Arduino Toy, Part 1

I want to build a toy for my toddler son, who (like most boys, including me) just loves anything that has lights and buttons on it. I figured I could put something together using an Arduino and various cheap components. This is something I intend to be fun both for him to play with and for me to design and build. Since it will contain an Arduino, I can reprogram and re-purpose it when he gets a little older. Here are some requirements I've identified:


  • Must be safe (completely enclosed battery, no small parts he can choke on)
  • Durable (toddlers can be pretty bashy)
  • Should have lights and buttons
  • Should make sounds when buttons pressed
  • May vibrate when buttons are pressed
  • May have switches to change the kind of sounds played
  • Inexpensive (under ~$50)

Given these requirements, I came up with the following tentative list of parts. Some of these I already have laying around, but if you're following along at home, these should get you going.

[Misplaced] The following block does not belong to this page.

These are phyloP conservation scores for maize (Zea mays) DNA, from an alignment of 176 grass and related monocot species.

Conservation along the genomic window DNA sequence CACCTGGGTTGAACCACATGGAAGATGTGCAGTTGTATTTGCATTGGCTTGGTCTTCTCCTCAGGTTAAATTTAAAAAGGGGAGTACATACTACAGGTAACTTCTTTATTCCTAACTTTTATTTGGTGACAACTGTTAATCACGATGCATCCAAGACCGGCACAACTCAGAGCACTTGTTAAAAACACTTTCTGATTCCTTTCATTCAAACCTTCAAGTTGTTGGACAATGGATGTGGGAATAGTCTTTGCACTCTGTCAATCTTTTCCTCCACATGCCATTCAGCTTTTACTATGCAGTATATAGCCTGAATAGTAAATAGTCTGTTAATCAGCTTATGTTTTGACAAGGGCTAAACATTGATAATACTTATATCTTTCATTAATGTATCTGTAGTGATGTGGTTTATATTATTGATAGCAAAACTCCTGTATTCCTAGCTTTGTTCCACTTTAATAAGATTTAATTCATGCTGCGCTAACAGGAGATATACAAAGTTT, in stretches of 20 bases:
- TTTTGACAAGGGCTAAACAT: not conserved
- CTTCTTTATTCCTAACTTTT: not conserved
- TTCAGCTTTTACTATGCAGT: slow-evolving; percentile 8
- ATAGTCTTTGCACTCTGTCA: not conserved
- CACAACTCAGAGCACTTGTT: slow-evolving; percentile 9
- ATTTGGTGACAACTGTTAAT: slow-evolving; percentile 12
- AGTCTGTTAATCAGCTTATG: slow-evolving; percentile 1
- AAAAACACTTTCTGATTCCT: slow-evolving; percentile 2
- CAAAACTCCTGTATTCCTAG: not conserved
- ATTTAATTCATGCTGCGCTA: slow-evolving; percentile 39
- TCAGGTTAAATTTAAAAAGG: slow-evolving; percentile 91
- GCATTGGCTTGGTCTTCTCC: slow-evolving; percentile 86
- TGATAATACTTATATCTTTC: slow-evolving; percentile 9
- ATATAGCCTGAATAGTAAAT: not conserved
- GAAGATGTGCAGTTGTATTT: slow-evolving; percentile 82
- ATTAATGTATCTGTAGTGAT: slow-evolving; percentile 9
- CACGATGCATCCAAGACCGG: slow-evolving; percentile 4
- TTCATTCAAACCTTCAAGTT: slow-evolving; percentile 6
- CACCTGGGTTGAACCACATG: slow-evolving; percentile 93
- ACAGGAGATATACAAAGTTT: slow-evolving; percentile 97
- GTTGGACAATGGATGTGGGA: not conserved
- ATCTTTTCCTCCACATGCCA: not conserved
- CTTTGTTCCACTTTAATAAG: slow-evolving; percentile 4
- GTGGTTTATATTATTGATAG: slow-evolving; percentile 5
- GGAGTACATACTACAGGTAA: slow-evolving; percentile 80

Parts list:

Item Cost
Arduino Pro Mini $10
4x LEDs (Adafruit NeoPixels) $5
Mono Audio Amplifier $4
Thin Speaker $2
Mini Vibrating Motor $2
4x Illuminated Pushbuttons $5
LiPo Battery, 1250 mAh $8
Project enclosure $4
4x LED holders $1
Perma-Proto Board $5
Total: $46

Some notes on the parts I've chosen here:

Obviously the Arduino will be the "brains" of the toy. I've specified an Arduino Pro Mini for cost reasons, but a regular Arduino would also work. The downside of the Pro Mini is that you need some way to program it, such as an FTDI cable. (I already have one, so that's not a problem for me.) You could also potentially breadboard an Arduino using an ATmega328 chip, but again, you need some way to program it. I also looked at Adafruit's Pro Trinket, which would also work nicely.

The LEDs are NeoPixels, which are pretty sweet because they have the LED controller built into them. That means you can get RGB colors and discrete control over each LED using only one digital pin on the Arduino!

The mono audio amplifier is a nice, low cost amp from Adafruit. It's needed to make any sounds generated by the Arduino be actually audible once fed to the speaker. A LM386 (or similar) audio amplifier would also work.

I've specified a rechargable LiPo battery, but you could also use a regular old 9V.

Adafruit's perma-proto boards are great for making your prototype more permanant without having to mess with perfboard. The thing I hate about perfboard is having to make connections using wire wrap, which kind of a pain to work with. Perma-proto boards get around that nicely since they're basically just a breadboard that you can solder to.

Time to order what I need and start thinking about the code!